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G.R. No.

169370 April 14, 2008





Emiliano Melgazo founded and organized Concepcion Progressive

Association. As CPAI president, he bought a parcel of land in behalf
of the association. The property was later on converted into a wet
market where agricultural, livestock and other farm products were
sold. It also housed a cockpit and an area for various forms of
amusement. The income generated from the property, mostly rentals
from the wet market, was paid to CPAI. When Emiliano Melgazo died,
his son, petitioner Manuel Melgazo, succeeded him as CPAI
president and administrator of the property. On the other hand,
petitioners Atwel and Pilpil were elected as CPAI vice-president and
treasurer, respectively. Other elected officers and members formed
their own group and registered themselves in the Securities and
Exchange Commission as officers and members of respondent CPAI.
However, petitioners not listed as members. CPAI alleged that it was
the owner of the property and petitioners, without authority, were
collecting rentals from the wet market vendors. Petitioners filed a
case in the SEC for mandatory injunction where they contended that
since the property was purchased using the money of petitioner
Manuel Melgazo's father, it belonged to the deceased and it was
impossible for the CPAI to have acquired ownership over the property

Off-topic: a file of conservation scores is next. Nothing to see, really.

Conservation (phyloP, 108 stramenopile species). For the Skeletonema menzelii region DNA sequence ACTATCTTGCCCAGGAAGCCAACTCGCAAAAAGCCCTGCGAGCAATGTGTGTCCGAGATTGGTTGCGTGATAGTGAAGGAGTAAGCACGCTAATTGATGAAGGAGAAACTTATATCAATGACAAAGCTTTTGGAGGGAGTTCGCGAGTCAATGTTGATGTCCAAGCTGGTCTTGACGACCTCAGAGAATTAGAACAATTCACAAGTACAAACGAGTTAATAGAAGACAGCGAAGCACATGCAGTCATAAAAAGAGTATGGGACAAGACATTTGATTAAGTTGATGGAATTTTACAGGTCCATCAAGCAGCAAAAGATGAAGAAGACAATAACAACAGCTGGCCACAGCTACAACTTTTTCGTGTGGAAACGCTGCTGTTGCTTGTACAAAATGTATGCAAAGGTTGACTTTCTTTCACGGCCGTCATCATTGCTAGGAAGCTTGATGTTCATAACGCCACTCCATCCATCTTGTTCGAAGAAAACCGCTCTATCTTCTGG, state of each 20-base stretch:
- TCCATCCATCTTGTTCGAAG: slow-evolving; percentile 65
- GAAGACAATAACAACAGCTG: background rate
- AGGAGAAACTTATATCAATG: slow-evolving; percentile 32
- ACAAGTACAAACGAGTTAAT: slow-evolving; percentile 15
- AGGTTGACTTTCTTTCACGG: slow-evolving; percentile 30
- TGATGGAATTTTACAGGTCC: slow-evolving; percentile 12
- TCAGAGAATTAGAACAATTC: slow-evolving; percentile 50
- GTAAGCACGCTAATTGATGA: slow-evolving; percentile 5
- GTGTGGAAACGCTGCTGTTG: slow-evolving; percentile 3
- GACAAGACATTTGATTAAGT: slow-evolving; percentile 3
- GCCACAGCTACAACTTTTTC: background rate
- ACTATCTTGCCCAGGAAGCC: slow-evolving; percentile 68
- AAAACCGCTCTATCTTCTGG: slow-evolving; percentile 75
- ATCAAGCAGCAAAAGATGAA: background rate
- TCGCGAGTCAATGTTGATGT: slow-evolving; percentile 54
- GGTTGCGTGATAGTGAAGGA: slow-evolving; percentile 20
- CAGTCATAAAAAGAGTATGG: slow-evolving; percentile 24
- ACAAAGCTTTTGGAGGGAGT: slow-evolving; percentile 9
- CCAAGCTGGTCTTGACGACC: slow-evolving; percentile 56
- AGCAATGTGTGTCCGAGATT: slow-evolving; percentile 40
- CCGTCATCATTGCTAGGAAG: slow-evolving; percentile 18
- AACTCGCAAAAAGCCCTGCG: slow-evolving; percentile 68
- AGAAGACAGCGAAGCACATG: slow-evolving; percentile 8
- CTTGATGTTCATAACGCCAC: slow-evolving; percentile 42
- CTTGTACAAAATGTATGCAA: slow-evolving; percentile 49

in 1968 when it was only in 1997 that it was incorporated and
registered with the SEC. It ruled that CPA to be one and the same as
CPAI, CPA as the owner of poperty and not Melgazo. It ruled in favor
of CPAI. Petitioners went to the CA and contested the jurisdiction of
the SEC special commercial court over the case. CA affirmed the

Whether or not the petitioners are estopped from questioning
jurisdiction after participating in the proceeding.


The Court agreed with the petitioners that estoppel cannot apply
because a court's jurisdiction is conferred exclusively by the
Constitution or by law, not by the parties' agreement or by estoppel.
The jurisdiction of the SEC over intra-corporate controversies and
other cases enumerated in Section 5 of PD 902-A was transferred to
the courts of general jurisdiction.
In the case at bar, the elements of an intra-corporate controversy are
not present. The records reveal that petitioners were never officers
nor members of CPAI. CPAI itself admitted this in its pleadings. In
fact, petitioners were the only remaining members of CPA which,
obviously, was not the CPAI that was registered in the SEC. The
determination as to who is the true owner of the disputed property
entitled to the income generated therefrom is civil in nature and
should be threshed out in a regular court - conflict among the parties
here was outside the jurisdiction of the special commercial court.
The rule remains that estoppel does not confer jurisdiction on a
tribunal that has none over the cause of action or subject matter of
the case. Unfortunately for CPAI, no exceptional circumstance
appears in this case to warrant divergence from the rule. Jurisdiction
by estoppel is not available here.
WHEREFORE, the petition is hereby GRANTED. The assailed
decision of the Court of Appeals in CA-G.R. SP No. 85170 is
REVERSED and SET ASIDE. Accordingly, SEC Case No. 2001-07-
110 is DISMISSED for lack of jurisdiction.